The symbolism of the purifying waters is now complete. Throughout the years, these sacrificial waters purified us from our sinful association with the body. They cleansed our ritual impurity and helped us reduce our sinful urges and drives. The atonement process alerted us of the innermost cravings of the Jewish soul, to cleave to Hashem and His perfect path. The process linked us to our glorious experience at Har Sinai when we became semi spiritual beings. It even motivated us to aspire to our glorious future when we will return to this level. And it will ultimately fulfill its role to perfection and remove us from all association with the ills of this physical world.

Our Sages teach us that the Jewish people were redeemed from Egypt in the month of Nissan and will be ultimately redeemed in the month of Nissan. We read this haftora in anticipation of our long awaited redemption and in preparation for that great moment when our sole desire will be to unite with Hashem.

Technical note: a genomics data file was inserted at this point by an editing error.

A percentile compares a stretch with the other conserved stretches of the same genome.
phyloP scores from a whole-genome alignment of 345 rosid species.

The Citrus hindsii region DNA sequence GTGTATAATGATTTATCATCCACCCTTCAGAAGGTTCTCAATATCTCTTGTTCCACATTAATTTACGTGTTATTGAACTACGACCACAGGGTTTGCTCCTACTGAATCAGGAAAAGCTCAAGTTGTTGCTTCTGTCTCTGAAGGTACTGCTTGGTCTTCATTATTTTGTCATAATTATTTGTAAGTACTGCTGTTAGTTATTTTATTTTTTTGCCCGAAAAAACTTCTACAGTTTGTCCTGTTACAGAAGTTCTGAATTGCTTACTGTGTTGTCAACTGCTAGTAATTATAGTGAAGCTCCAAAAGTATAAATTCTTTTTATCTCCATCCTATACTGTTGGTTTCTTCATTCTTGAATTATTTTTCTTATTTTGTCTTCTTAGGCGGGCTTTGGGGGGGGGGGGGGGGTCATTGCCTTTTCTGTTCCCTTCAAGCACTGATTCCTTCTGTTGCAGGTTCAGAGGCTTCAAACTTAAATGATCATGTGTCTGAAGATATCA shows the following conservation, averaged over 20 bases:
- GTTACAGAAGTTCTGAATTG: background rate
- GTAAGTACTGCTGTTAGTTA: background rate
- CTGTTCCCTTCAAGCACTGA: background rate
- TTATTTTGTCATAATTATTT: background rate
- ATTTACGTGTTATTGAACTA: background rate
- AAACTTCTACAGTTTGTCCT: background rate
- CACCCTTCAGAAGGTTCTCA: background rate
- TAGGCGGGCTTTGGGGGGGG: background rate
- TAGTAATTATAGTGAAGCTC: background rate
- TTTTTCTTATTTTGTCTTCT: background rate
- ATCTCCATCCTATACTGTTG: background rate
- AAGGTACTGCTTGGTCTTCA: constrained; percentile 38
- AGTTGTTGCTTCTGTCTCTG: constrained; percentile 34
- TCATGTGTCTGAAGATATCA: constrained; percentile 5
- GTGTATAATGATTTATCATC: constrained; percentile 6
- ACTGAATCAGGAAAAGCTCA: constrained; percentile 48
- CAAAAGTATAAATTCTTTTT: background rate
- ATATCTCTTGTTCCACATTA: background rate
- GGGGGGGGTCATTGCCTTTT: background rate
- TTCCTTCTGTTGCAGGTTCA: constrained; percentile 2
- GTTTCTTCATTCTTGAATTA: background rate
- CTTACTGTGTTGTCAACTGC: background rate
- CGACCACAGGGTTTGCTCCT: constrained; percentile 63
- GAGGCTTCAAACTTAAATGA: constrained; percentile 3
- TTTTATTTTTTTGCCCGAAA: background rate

Rabbi Dovid Siegel
Kollel Toras Chesed Phone: 847-674-7959
3732 West Dempster E-mail:
Skokie, Illinois 60076 URL:

Haftorah, Copyright 2001 by Rabbi Dovid Siegel and
The author is Rosh Kollel (Dean) of Kollel Toras Chesed, Skokie, Illinois.